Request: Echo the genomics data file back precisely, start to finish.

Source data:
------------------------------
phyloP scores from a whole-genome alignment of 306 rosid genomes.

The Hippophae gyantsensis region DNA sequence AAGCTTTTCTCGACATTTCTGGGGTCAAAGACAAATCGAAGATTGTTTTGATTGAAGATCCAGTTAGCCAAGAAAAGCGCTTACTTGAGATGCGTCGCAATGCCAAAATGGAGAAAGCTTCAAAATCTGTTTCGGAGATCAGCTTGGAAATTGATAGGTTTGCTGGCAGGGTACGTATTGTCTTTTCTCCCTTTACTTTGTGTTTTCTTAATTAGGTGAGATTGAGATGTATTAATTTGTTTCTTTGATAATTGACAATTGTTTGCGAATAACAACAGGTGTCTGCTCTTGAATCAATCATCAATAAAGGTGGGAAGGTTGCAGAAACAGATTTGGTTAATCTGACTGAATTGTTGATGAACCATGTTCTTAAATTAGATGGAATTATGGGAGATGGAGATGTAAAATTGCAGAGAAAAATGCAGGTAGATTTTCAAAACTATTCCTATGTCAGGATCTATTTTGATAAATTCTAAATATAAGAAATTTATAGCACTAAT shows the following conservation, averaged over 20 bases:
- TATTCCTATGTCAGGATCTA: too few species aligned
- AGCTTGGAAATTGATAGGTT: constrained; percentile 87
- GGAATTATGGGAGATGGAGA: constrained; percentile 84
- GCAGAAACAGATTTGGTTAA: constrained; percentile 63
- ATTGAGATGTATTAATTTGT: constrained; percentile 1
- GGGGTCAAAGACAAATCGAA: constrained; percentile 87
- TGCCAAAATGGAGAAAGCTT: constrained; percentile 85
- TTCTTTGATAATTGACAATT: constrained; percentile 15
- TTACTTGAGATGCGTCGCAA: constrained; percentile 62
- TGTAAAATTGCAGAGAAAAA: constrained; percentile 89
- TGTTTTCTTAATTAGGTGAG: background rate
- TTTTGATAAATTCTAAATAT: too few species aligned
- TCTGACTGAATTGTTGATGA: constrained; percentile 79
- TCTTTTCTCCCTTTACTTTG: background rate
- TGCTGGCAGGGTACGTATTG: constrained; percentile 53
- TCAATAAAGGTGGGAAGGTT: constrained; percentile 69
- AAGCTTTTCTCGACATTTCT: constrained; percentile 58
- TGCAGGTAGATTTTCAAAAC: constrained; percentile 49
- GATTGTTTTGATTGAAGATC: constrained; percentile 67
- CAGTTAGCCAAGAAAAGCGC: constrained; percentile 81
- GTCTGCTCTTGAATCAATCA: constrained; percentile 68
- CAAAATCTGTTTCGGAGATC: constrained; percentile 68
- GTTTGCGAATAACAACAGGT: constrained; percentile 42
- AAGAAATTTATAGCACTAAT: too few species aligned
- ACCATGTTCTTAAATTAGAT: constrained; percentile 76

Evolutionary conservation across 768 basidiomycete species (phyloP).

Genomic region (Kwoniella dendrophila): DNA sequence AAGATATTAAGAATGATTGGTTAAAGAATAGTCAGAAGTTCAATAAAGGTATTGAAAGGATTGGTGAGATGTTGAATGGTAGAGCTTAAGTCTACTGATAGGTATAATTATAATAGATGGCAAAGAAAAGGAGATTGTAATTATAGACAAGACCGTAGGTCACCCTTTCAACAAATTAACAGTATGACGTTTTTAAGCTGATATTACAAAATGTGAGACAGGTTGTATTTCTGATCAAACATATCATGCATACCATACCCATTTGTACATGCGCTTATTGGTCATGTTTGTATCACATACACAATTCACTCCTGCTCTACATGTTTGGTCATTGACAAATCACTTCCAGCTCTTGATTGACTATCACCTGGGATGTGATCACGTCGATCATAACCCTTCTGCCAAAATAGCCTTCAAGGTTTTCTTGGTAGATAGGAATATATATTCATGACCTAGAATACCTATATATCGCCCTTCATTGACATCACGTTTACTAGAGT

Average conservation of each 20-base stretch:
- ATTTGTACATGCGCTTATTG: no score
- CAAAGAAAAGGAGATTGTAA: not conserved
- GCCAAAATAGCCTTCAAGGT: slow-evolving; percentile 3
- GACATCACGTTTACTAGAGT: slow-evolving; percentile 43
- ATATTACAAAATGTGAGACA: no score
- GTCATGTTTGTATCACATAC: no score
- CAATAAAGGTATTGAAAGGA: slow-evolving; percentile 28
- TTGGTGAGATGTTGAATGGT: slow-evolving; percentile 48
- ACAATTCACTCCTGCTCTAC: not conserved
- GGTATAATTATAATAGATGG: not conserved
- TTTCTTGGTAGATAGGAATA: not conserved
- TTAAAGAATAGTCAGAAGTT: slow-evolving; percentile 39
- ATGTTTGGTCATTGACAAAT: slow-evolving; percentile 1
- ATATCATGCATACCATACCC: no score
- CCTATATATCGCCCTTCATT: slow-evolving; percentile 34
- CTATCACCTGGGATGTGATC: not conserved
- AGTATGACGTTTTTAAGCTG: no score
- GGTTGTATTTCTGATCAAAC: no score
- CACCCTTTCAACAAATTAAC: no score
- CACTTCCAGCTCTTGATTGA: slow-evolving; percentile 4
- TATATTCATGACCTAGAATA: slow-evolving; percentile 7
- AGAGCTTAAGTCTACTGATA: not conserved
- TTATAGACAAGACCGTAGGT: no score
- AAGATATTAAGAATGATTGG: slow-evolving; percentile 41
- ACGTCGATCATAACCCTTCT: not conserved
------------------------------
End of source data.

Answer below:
phyloP scores from a whole-genome alignment of 306 rosid genomes.

The Hippophae gyantsensis region DNA sequence AAGCTTTTCTCGACATTTCTGGGGTCAAAGACAAATCGAAGATTGTTTTGATTGAAGATCCAGTTAGCCAAGAAAAGCGCTTACTTGAGATGCGTCGCAATGCCAAAATGGAGAAAGCTTCAAAATCTGTTTCGGAGATCAGCTTGGAAATTGATAGGTTTGCTGGCAGGGTACGTATTGTCTTTTCTCCCTTTACTTTGTGTTTTCTTAATTAGGTGAGATTGAGATGTATTAATTTGTTTCTTTGATAATTGACAATTGTTTGCGAATAACAACAGGTGTCTGCTCTTGAATCAATCATCAATAAAGGTGGGAAGGTTGCAGAAACAGATTTGGTTAATCTGACTGAATTGTTGATGAACCATGTTCTTAAATTAGATGGAATTATGGGAGATGGAGATGTAAAATTGCAGAGAAAAATGCAGGTAGATTTTCAAAACTATTCCTATGTCAGGATCTATTTTGATAAATTCTAAATATAAGAAATTTATAGCACTAAT shows the following conservation, averaged over 20 bases:
- TATTCCTATGTCAGGATCTA: too few species aligned
- AGCTTGGAAATTGATAGGTT: constrained; percentile 87
- GGAATTATGGGAGATGGAGA: constrained; percentile 84
- GCAGAAACAGATTTGGTTAA: constrained; percentile 63
- ATTGAGATGTATTAATTTGT: constrained; percentile 1
- GGGGTCAAAGACAAATCGAA: constrained; percentile 87
- TGCCAAAATGGAGAAAGCTT: constrained; percentile 85
- TTCTTTGATAATTGACAATT: constrained; percentile 15
- TTACTTGAGATGCGTCGCAA: constrained; percentile 62
- TGTAAAATTGCAGAGAAAAA: constrained; percentile 89
- TGTTTTCTTAATTAGGTGAG: background rate
- TTTTGATAAATTCTAAATAT: too few species aligned
- TCTGACTGAATTGTTGATGA: constrained; percentile 79
- TCTTTTCTCCCTTTACTTTG: background rate
- TGCTGGCAGGGTACGTATTG: constrained; percentile 53
- TCAATAAAGGTGGGAAGGTT: constrained; percentile 69
- AAGCTTTTCTCGACATTTCT: constrained; percentile 58
- TGCAGGTAGATTTTCAAAAC: constrained; percentile 49
- GATTGTTTTGATTGAAGATC: constrained; percentile 67
- CAGTTAGCCAAGAAAAGCGC: constrained; percentile 81
- GTCTGCTCTTGAATCAATCA: constrained; percentile 68
- CAAAATCTGTTTCGGAGATC: constrained; percentile 68
- GTTTGCGAATAACAACAGGT: constrained; percentile 42
- AAGAAATTTATAGCACTAAT: too few species aligned
- ACCATGTTCTTAAATTAGAT: constrained; percentile 76

Evolutionary conservation across 768 basidiomycete species (phyloP).

Genomic region (Kwoniella dendrophila): DNA sequence AAGATATTAAGAATGATTGGTTAAAGAATAGTCAGAAGTTCAATAAAGGTATTGAAAGGATTGGTGAGATGTTGAATGGTAGAGCTTAAGTCTACTGATAGGTATAATTATAATAGATGGCAAAGAAAAGGAGATTGTAATTATAGACAAGACCGTAGGTCACCCTTTCAACAAATTAACAGTATGACGTTTTTAAGCTGATATTACAAAATGTGAGACAGGTTGTATTTCTGATCAAACATATCATGCATACCATACCCATTTGTACATGCGCTTATTGGTCATGTTTGTATCACATACACAATTCACTCCTGCTCTACATGTTTGGTCATTGACAAATCACTTCCAGCTCTTGATTGACTATCACCTGGGATGTGATCACGTCGATCATAACCCTTCTGCCAAAATAGCCTTCAAGGTTTTCTTGGTAGATAGGAATATATATTCATGACCTAGAATACCTATATATCGCCCTTCATTGACATCACGTTTACTAGAGT

Average conservation of each 20-base stretch:
- ATTTGTACATGCGCTTATTG: no score
- CAAAGAAAAGGAGATTGTAA: not conserved
- GCCAAAATAGCCTTCAAGGT: slow-evolving; percentile 3
- GACATCACGTTTACTAGAGT: slow-evolving; percentile 43
- ATATTACAAAATGTGAGACA: no score
- GTCATGTTTGTATCACATAC: no score
- CAATAAAGGTATTGAAAGGA: slow-evolving; percentile 28
- TTGGTGAGATGTTGAATGGT: slow-evolving; percentile 48
- ACAATTCACTCCTGCTCTAC: not conserved
- GGTATAATTATAATAGATGG: not conserved
- TTTCTTGGTAGATAGGAATA: not conserved
- TTAAAGAATAGTCAGAAGTT: slow-evolving; percentile 39
- ATGTTTGGTCATTGACAAAT: slow-evolving; percentile 1
- ATATCATGCATACCATACCC: no score
- CCTATATATCGCCCTTCATT: slow-evolving; percentile 34
- CTATCACCTGGGATGTGATC: not conserved
- AGTATGACGTTTTTAAGCTG: no score
- GGTTGTATTTCTGATCAAAC: no score
- CACCCTTTCAACAAATTAAC: no score
- CACTTCCAGCTCTTGATTGA: slow-evolving; percentile 4
- TATATTCATGACCTAGAATA: slow-evolving; percentile 7
- AGAGCTTAAGTCTACTGATA: not conserved
- TTATAGACAAGACCGTAGGT: no score
- AAGATATTAAGAATGATTGG: slow-evolving; percentile 41
- ACGTCGATCATAACCCTTCT: not conserved